Five Reasons You Need to Be on LinkedIn Even When You Have a Job

    A question Joshua Waldman, author of Job Searching with Social Media For Dummies, frequently gets when training job seekers on using social media is “Won’t my boss think I’m looking for another job if I’m using LinkedIn?”

    With over 180 million LinkedIn users in the world, he honestly doesn’t think that even half of them are actively seeking work. More than likely, they are happily employed and happily networking. It is a mistake to think of LinkedIn as a giant job board and your profile as just another resume. The power of any social networking tool is in the actual networking.

    So if you are currently employed and not taking your LinkedIn use seriously, you’re making a grave error. Here are five reasons Waldman, writing for the TheLadders, has identified for why you need to be on LinkedIn.

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    Click through for five reasons you need to be active on LinkedIn, as identified by Joshua Waldman, writing for TheLadders and author of Job Searching with Social Media For Dummies.

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    Imagine you just got laid off. And you have 10 people in your LinkedIn network. You suddenly realize that you should have invested more in getting to know people. So you start to add people like crazy to your network.

    If LinkedIn doesn’t blacklist you for suspicious behavior, then the droves of new people you are inviting to your network will question your intentions. They might think, “I haven’t heard from this guy in 10 years, now all of a sudden he’s lost his job and wants to connect. What does he want from me?”

    It’s always better to dig your well before you need to drink from it. If you haven’t been building social equity with your network, you’ll have little to draw from later. So don’t wait until you need it. Build a strong network on LinkedIn now. Be active. Provide value. Stay in touch.

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    When a company hires a contract recruiter to fill a job requisition, that company isn’t looking for someone unemployed. They wouldn’t need to hire a contract recruiter for that. There are enough unemployed people to fill every single job vacancy in the country. What the organization needs is someone who is not actively looking, called a passive candidate.

    In other words, the recruiter is paid to steal and pillage from competitive companies, convince the happily employed person that the grass is greener and get a huge commission from the new hire. Companies who use these types of recruiters are willing to pay you more than what you are making now in order to snatch you away from your cushy job. If you aren’t on LinkedIn, you are reducing your chances of being discovered and having the opportunity to make more money.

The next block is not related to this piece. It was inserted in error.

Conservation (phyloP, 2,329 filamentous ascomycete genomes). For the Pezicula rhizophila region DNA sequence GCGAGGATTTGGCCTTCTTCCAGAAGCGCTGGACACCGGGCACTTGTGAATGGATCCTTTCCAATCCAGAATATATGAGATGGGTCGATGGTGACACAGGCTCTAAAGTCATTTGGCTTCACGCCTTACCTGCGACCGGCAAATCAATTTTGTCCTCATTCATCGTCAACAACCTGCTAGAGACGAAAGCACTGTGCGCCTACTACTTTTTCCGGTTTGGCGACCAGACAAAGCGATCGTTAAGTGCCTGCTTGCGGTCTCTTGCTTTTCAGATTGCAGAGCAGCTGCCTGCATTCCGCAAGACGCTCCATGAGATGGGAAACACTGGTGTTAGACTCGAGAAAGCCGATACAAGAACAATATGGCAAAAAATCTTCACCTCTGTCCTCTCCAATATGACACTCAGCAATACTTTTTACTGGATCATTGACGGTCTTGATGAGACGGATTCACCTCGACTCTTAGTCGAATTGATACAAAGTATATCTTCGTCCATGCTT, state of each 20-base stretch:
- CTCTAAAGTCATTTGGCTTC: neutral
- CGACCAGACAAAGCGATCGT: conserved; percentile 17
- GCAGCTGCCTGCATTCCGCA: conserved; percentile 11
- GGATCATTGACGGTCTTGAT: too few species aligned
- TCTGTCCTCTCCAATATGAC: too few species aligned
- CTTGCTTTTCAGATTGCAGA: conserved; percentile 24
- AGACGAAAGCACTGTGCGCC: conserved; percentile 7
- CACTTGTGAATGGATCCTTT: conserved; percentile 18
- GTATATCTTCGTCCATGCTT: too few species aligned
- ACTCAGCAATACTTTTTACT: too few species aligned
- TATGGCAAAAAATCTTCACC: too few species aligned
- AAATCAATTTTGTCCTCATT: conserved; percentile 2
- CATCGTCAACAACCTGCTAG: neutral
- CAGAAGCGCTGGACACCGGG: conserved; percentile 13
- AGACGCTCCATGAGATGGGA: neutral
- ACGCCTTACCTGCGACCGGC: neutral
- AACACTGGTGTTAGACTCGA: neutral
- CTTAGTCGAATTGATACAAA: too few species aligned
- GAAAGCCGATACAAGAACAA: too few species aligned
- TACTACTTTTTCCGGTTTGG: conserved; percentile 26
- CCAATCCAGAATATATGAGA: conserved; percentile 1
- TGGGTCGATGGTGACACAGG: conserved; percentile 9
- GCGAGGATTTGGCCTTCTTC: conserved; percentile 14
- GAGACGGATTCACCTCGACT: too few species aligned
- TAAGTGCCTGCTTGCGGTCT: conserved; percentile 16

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    Groups on LinkedIn have really matured. Waldman has found that the discussions on groups are more engaging, people are less shy about speaking their minds, and the content is improving in quality. Of course this depends on the group; this is just from his own experience. However, if you find the right groups in which to participate, the value to your network — and the knowledge you’ll gain — is huge.

    Not only will you be exposed to news, and new ideas, but you’ll have a chance to demonstrate your expertise through commenting and discussion. Sometime alliances are formed. For example, Waldman was part of a group whose leader would entice you to click links to download some attractive research reports. But in order to download each report, you had to fill out a lot of personal information. He found this practice annoying and said so. Pretty soon, others in the group were agreeing with him. One guy in particular contacted him and they hit it off. Turns out they do similar things, but on separate continents. Thus both of their networks grew stronger.

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    A resume is a static thing. You write it once when you are actively looking for work. You get your job. Then you forget about it. LinkedIn profiles tend to stay up to date with greater accuracy than any other online profile. Recruiters know this. They know that your profile will be more accurate than your five-year-old resume.

    When you keep your profile up to date, writing your new resume will be that much easier. Instead of staring at a blank piece of paper trying to remember your start and stop dates, you’ll just check your profile and know. Look, you never know when you’ll need a resume. Most employment these days is at-will. Your company doesn’t need any reason to let you go tomorrow. Be ready.

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    The average time spent on LinkedIn is just over four minutes per visit. The company finds this dismal fact upsetting, and does what it can to keep you on. And some of the ways it does that are actually quite good. You can get customized news delivered daily. Based on your industry, the types of articles you share, and who is in your network, your daily news feed is likely going to inform you of things you should know about your job.

    On many occasions, Waldman has found trending news items that he was blind to until he saw them on LinkedIn. You can customize how your news is displayed and what categories you are interested in reading about. His favorite is the ability to see what news items are trending in his own network. He likes to know what his peers are reading. Wouldn’t you?

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